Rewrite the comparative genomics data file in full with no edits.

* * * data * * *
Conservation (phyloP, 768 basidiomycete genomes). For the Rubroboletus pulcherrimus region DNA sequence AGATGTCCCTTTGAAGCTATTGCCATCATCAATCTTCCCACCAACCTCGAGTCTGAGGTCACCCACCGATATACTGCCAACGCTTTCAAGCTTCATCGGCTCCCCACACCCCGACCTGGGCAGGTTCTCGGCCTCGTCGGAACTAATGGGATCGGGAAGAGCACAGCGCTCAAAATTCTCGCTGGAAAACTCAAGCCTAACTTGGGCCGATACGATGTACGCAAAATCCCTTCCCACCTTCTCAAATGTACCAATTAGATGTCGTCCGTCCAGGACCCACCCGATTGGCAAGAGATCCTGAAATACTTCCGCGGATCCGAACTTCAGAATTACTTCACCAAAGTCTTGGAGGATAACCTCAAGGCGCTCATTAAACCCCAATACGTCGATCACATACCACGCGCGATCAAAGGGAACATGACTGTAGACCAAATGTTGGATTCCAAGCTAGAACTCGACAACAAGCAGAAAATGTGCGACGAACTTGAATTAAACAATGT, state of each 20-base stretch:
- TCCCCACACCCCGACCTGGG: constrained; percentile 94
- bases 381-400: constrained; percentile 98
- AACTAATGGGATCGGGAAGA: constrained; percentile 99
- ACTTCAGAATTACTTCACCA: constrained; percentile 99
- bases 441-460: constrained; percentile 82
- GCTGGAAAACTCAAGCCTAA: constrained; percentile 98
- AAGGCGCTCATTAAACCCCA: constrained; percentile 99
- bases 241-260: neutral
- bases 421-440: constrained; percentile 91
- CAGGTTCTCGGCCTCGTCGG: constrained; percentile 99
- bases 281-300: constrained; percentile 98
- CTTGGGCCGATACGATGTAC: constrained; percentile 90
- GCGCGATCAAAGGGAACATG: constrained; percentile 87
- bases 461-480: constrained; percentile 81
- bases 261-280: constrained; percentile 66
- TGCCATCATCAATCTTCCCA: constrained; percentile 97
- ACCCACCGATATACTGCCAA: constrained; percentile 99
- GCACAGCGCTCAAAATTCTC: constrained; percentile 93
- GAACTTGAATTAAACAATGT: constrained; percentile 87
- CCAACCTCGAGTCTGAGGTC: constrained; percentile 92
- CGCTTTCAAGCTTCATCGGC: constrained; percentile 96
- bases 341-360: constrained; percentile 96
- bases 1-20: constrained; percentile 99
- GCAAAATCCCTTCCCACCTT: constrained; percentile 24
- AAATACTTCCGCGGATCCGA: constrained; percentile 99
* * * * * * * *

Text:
Conservation (phyloP, 768 basidiomycete genomes). For the Rubroboletus pulcherrimus region DNA sequence AGATGTCCCTTTGAAGCTATTGCCATCATCAATCTTCCCACCAACCTCGAGTCTGAGGTCACCCACCGATATACTGCCAACGCTTTCAAGCTTCATCGGCTCCCCACACCCCGACCTGGGCAGGTTCTCGGCCTCGTCGGAACTAATGGGATCGGGAAGAGCACAGCGCTCAAAATTCTCGCTGGAAAACTCAAGCCTAACTTGGGCCGATACGATGTACGCAAAATCCCTTCCCACCTTCTCAAATGTACCAATTAGATGTCGTCCGTCCAGGACCCACCCGATTGGCAAGAGATCCTGAAATACTTCCGCGGATCCGAACTTCAGAATTACTTCACCAAAGTCTTGGAGGATAACCTCAAGGCGCTCATTAAACCCCAATACGTCGATCACATACCACGCGCGATCAAAGGGAACATGACTGTAGACCAAATGTTGGATTCCAAGCTAGAACTCGACAACAAGCAGAAAATGTGCGACGAACTTGAATTAAACAATGT, state of each 20-base stretch:
- TCCCCACACCCCGACCTGGG: constrained; percentile 94
- bases 381-400: constrained; percentile 98
- AACTAATGGGATCGGGAAGA: constrained; percentile 99
- ACTTCAGAATTACTTCACCA: constrained; percentile 99
- bases 441-460: constrained; percentile 82
- GCTGGAAAACTCAAGCCTAA: constrained; percentile 98
- AAGGCGCTCATTAAACCCCA: constrained; percentile 99
- bases 241-260: neutral
- bases 421-440: constrained; percentile 91
- CAGGTTCTCGGCCTCGTCGG: constrained; percentile 99
- bases 281-300: constrained; percentile 98
- CTTGGGCCGATACGATGTAC: constrained; percentile 90
- GCGCGATCAAAGGGAACATG: constrained; percentile 87
- bases 461-480: constrained; percentile 81
- bases 261-280: constrained; percentile 66
- TGCCATCATCAATCTTCCCA: constrained; percentile 97
- ACCCACCGATATACTGCCAA: constrained; percentile 99
- GCACAGCGCTCAAAATTCTC: constrained; percentile 93
- GAACTTGAATTAAACAATGT: constrained; percentile 87
- CCAACCTCGAGTCTGAGGTC: constrained; percentile 92
- CGCTTTCAAGCTTCATCGGC: constrained; percentile 96
- bases 341-360: constrained; percentile 96
- bases 1-20: constrained; percentile 99
- GCAAAATCCCTTCCCACCTT: constrained; percentile 24
- AAATACTTCCGCGGATCCGA: constrained; percentile 99